A mixed start to first quarter earnings reporting and two key inflation reports sent equity markets lower last week. The S&P 500 Index ended the week -2.1%, the Dow was -0.8%, and the NASDAQ was -3.0%. The 10-year U.S. Treasury note yield increased to 2.828% at Thursday’s close versus 2.704% the previous week. The steady rise in Treasury yields has also pushed 30-year mortgage rates above 5% for the first time since 2018.
The March Consumer Price Index report showed retail prices +8.5% year-over-year and the March Producer Price Index report showed wholesale prices +11.2% year-over-year. Higher energy prices were key contributors in both reports.
The first quarter earnings reporting period accelerates this week with 69 companies in the S&P 500 Index scheduled to report earnings. The current consensus for the first quarter is 6.3% earnings growth on 10.9% revenue growth versus 6.1% earnings growth on 10.9% revenue growth at the start of the earnings season.
In our Dissecting Headlines section, we look at the recent rise in mortgage rates.
Financial Market Update
Dissecting Headlines: Mortgage Rates
One benefit to homeowners during COVID was a sharp drop in mortgage rates. This made home ownership more affordable for first-time buyers and those who wanted to move into larger houses to accommodate working from home. It also made refinancing of higher interest mortgage possible, either to lower monthly payments, shorten the term of the mortgage, or provide cash-out financing. For homeowners today, that benefit has now disappeared as 30-year mortgage rates have risen above 5% for the first time since 2018.
While several economic inputs go into determining mortgage rates, one of the key factors is the 10-year Treasury yield. When the Federal Reserve recently indicated it would start reducing its balance sheet, yields on the 10-year Treasury bond increased in anticipation of the market needing to absorb the sale of up to $95 billion in Treasury and mortgage bonds each month. This also sent rates on mortgages higher.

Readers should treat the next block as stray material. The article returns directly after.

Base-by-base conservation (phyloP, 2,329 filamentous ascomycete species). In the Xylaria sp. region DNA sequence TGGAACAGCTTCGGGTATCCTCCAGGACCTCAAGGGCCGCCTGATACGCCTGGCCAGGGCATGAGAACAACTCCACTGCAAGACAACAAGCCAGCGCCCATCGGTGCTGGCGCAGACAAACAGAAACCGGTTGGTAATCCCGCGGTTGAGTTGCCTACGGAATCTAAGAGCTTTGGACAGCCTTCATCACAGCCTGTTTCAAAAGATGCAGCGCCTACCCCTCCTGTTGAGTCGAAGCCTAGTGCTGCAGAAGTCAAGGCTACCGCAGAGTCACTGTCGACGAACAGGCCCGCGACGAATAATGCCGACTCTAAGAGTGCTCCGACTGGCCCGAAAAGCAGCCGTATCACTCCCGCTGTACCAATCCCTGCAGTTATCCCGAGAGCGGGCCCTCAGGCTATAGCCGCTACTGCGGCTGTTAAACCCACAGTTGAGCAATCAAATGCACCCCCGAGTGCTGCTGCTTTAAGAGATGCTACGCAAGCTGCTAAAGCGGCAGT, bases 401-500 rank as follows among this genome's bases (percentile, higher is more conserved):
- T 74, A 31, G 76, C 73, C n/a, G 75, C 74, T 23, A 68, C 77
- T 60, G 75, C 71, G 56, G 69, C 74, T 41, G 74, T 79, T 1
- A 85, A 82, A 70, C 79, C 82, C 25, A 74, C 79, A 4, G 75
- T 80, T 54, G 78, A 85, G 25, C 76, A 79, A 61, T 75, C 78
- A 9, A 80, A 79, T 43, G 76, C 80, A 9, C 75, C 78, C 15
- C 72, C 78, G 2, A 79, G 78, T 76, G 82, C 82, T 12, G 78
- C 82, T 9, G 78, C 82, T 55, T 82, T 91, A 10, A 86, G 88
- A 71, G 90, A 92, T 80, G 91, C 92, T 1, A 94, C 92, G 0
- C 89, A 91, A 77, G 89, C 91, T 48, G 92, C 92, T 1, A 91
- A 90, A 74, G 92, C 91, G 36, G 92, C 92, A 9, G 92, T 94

The increase in mortgage rates, even before the rise above 5%, has been slowing application activity. According to data from the Mortgage Bankers Association, mortgage applications have declined on a year-over-year basis for the past five weeks and 10 out of the 14 weeks so far in 2022.
A shortage of homes for sale in many markets has kept real estate prices high. The National Association of Realtors February Existing Home Sales report showed only a 1.7 month supply of homes available versus a more normal supply of 4 to 5 months on average. Median existing home prices were 15.0% higher year-over-year in February, representing the 120th consecutive month of year-over-year gains. An increase in mortgage rates without a corresponding decline in home prices can create an affordability issue for many homebuyers and is not likely sustainable.
The next data points to watch are the Mortgage Bankers Association’s Applications Index, which is released each Wednesday, showing mortgage application activity, and the National Association of Realtors’ Existing Home Sales report for March, also scheduled for Wednesday, showing home purchase activity and pricing.
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